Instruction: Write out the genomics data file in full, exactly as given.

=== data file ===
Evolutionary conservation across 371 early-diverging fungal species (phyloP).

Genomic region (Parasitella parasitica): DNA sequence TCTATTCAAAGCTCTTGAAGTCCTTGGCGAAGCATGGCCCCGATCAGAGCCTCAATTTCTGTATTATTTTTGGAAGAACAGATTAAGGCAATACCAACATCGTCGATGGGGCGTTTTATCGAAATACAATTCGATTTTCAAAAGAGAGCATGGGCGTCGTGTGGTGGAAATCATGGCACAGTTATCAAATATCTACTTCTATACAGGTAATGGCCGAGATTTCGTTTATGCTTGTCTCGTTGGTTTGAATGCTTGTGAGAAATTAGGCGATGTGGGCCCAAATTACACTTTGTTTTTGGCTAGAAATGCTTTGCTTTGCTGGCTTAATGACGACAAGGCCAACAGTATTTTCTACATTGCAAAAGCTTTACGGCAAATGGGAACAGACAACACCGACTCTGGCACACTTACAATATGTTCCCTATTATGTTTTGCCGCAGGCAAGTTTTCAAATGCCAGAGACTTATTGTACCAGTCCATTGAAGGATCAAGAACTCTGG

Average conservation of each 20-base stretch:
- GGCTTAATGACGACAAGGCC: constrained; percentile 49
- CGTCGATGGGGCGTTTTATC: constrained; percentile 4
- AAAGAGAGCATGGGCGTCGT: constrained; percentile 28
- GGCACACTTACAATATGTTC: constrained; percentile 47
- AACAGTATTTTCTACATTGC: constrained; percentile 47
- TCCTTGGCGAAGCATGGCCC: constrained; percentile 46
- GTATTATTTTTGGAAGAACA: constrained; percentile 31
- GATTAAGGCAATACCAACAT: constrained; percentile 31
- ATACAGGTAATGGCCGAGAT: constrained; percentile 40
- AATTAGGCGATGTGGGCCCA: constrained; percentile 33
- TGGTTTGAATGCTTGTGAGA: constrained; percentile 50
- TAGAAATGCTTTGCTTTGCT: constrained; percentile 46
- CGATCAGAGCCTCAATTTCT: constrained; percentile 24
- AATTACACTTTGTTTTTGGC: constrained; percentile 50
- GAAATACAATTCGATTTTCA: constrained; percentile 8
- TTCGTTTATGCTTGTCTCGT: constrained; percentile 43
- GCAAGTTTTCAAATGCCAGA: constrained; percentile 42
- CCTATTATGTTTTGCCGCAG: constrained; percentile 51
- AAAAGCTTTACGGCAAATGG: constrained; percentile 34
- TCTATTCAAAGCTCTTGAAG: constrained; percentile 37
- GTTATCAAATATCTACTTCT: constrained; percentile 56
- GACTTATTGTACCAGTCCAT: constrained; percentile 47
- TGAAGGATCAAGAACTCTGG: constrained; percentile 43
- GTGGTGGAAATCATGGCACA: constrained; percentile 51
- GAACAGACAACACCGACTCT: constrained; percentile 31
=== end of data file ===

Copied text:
Evolutionary conservation across 371 early-diverging fungal species (phyloP).

Genomic region (Parasitella parasitica): DNA sequence TCTATTCAAAGCTCTTGAAGTCCTTGGCGAAGCATGGCCCCGATCAGAGCCTCAATTTCTGTATTATTTTTGGAAGAACAGATTAAGGCAATACCAACATCGTCGATGGGGCGTTTTATCGAAATACAATTCGATTTTCAAAAGAGAGCATGGGCGTCGTGTGGTGGAAATCATGGCACAGTTATCAAATATCTACTTCTATACAGGTAATGGCCGAGATTTCGTTTATGCTTGTCTCGTTGGTTTGAATGCTTGTGAGAAATTAGGCGATGTGGGCCCAAATTACACTTTGTTTTTGGCTAGAAATGCTTTGCTTTGCTGGCTTAATGACGACAAGGCCAACAGTATTTTCTACATTGCAAAAGCTTTACGGCAAATGGGAACAGACAACACCGACTCTGGCACACTTACAATATGTTCCCTATTATGTTTTGCCGCAGGCAAGTTTTCAAATGCCAGAGACTTATTGTACCAGTCCATTGAAGGATCAAGAACTCTGG

Average conservation of each 20-base stretch:
- GGCTTAATGACGACAAGGCC: constrained; percentile 49
- CGTCGATGGGGCGTTTTATC: constrained; percentile 4
- AAAGAGAGCATGGGCGTCGT: constrained; percentile 28
- GGCACACTTACAATATGTTC: constrained; percentile 47
- AACAGTATTTTCTACATTGC: constrained; percentile 47
- TCCTTGGCGAAGCATGGCCC: constrained; percentile 46
- GTATTATTTTTGGAAGAACA: constrained; percentile 31
- GATTAAGGCAATACCAACAT: constrained; percentile 31
- ATACAGGTAATGGCCGAGAT: constrained; percentile 40
- AATTAGGCGATGTGGGCCCA: constrained; percentile 33
- TGGTTTGAATGCTTGTGAGA: constrained; percentile 50
- TAGAAATGCTTTGCTTTGCT: constrained; percentile 46
- CGATCAGAGCCTCAATTTCT: constrained; percentile 24
- AATTACACTTTGTTTTTGGC: constrained; percentile 50
- GAAATACAATTCGATTTTCA: constrained; percentile 8
- TTCGTTTATGCTTGTCTCGT: constrained; percentile 43
- GCAAGTTTTCAAATGCCAGA: constrained; percentile 42
- CCTATTATGTTTTGCCGCAG: constrained; percentile 51
- AAAAGCTTTACGGCAAATGG: constrained; percentile 34
- TCTATTCAAAGCTCTTGAAG: constrained; percentile 37
- GTTATCAAATATCTACTTCT: constrained; percentile 56
- GACTTATTGTACCAGTCCAT: constrained; percentile 47
- TGAAGGATCAAGAACTCTGG: constrained; percentile 43
- GTGGTGGAAATCATGGCACA: constrained; percentile 51
- GAACAGACAACACCGACTCT: constrained; percentile 31